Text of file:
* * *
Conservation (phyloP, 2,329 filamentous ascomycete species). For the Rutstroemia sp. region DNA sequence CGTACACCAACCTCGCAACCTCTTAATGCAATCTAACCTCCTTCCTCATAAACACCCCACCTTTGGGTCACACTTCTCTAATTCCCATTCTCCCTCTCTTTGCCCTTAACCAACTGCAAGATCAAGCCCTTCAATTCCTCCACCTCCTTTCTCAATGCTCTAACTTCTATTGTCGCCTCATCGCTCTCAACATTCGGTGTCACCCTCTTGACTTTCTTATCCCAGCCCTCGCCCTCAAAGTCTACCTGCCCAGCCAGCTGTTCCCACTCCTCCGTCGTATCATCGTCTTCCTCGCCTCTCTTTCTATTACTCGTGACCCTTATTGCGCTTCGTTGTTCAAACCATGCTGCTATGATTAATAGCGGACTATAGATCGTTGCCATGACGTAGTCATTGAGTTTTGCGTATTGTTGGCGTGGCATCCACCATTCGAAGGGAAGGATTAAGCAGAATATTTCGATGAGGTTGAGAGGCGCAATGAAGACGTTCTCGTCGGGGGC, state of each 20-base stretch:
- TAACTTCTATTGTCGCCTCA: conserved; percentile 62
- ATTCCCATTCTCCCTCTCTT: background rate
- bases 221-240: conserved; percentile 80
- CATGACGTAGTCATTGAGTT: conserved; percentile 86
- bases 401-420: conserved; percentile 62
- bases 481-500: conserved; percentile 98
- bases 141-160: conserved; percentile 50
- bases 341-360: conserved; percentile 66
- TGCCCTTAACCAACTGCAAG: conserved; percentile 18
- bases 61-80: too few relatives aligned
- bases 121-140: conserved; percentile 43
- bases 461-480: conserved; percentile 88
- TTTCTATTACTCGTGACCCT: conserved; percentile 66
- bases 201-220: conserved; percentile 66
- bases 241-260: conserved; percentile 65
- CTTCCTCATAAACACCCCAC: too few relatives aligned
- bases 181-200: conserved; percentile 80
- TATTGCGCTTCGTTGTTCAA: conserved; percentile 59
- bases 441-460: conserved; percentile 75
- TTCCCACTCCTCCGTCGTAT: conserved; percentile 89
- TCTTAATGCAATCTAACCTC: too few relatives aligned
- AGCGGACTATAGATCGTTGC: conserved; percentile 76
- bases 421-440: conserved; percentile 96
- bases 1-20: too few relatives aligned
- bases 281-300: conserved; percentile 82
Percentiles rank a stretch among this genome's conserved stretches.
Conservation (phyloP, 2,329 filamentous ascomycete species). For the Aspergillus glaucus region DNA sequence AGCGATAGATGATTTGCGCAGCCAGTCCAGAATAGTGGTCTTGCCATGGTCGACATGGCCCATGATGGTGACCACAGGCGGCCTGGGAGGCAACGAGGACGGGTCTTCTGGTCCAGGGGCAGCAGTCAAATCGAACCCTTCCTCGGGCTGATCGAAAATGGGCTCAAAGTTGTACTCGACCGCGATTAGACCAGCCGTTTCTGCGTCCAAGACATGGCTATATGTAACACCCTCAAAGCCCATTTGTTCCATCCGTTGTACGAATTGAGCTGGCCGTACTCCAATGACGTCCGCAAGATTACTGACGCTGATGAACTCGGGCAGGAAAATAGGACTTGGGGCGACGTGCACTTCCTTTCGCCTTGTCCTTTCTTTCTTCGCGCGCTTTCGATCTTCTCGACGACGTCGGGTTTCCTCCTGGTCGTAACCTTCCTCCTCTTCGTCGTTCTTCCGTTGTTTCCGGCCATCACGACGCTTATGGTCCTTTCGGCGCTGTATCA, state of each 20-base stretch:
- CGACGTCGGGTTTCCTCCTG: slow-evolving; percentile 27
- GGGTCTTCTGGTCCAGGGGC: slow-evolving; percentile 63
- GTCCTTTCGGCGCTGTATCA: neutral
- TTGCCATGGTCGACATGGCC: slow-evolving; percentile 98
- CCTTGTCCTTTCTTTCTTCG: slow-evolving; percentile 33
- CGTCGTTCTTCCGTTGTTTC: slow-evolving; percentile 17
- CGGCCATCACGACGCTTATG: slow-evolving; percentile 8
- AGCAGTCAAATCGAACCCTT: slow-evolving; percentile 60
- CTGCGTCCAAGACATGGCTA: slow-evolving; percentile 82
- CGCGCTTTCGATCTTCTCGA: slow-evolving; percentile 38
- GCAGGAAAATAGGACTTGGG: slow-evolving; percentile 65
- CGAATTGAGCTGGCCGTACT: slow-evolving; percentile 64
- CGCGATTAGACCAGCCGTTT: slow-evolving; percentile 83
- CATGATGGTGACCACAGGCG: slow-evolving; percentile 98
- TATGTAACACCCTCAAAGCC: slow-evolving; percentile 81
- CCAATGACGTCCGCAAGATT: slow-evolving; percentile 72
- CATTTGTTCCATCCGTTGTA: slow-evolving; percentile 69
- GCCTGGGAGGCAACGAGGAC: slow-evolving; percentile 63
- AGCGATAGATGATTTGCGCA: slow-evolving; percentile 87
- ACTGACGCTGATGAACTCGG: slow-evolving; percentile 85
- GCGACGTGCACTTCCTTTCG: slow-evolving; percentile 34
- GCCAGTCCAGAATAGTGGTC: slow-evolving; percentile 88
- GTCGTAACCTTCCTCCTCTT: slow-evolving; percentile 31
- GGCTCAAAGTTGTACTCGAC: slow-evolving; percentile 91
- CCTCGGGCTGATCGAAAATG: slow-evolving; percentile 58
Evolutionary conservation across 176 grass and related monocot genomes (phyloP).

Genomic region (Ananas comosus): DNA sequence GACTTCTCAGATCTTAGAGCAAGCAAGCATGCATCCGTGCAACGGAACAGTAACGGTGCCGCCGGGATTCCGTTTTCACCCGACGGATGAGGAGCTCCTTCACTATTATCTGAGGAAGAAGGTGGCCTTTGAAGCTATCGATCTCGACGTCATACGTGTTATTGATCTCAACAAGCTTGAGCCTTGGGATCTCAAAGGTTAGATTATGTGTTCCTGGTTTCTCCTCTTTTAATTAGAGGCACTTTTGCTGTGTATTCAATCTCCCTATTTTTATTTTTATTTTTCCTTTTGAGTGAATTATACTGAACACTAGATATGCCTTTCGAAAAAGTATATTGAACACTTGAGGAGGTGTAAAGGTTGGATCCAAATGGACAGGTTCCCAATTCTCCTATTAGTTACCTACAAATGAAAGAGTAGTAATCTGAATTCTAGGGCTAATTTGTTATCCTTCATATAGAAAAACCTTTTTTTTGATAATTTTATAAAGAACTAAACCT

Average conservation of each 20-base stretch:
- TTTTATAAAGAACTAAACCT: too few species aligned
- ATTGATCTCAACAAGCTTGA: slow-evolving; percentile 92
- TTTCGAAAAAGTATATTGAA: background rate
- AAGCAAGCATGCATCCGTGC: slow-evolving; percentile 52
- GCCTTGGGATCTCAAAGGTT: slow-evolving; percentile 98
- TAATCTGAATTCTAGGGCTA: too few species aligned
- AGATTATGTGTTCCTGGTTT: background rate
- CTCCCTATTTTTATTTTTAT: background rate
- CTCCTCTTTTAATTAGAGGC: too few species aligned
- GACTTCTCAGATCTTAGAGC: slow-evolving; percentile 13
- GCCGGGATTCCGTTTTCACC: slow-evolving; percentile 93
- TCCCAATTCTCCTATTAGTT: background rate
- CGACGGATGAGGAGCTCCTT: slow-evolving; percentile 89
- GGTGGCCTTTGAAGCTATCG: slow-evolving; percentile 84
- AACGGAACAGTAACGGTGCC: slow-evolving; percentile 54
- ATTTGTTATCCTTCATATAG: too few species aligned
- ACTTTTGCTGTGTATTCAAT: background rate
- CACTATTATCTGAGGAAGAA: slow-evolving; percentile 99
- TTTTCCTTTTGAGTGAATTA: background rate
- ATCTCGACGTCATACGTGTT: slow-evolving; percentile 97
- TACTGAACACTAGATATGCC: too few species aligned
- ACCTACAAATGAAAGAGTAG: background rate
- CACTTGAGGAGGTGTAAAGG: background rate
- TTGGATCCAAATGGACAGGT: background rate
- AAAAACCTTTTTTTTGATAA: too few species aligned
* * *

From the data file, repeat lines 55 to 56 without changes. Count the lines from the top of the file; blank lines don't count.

Genomic region (Ananas comosus): DNA sequence GACTTCTCAGATCTTAGAGCAAGCAAGCATGCATCCGTGCAACGGAACAGTAACGGTGCCGCCGGGATTCCGTTTTCACCCGACGGATGAGGAGCTCCTTCACTATTATCTGAGGAAGAAGGTGGCCTTTGAAGCTATCGATCTCGACGTCATACGTGTTATTGATCTCAACAAGCTTGAGCCTTGGGATCTCAAAGGTTAGATTATGTGTTCCTGGTTTCTCCTCTTTTAATTAGAGGCACTTTTGCTGTGTATTCAATCTCCCTATTTTTATTTTTATTTTTCCTTTTGAGTGAATTATACTGAACACTAGATATGCCTTTCGAAAAAGTATATTGAACACTTGAGGAGGTGTAAAGGTTGGATCCAAATGGACAGGTTCCCAATTCTCCTATTAGTTACCTACAAATGAAAGAGTAGTAATCTGAATTCTAGGGCTAATTTGTTATCCTTCATATAGAAAAACCTTTTTTTTGATAATTTTATAAAGAACTAAACCT

Average conservation of each 20-base stretch: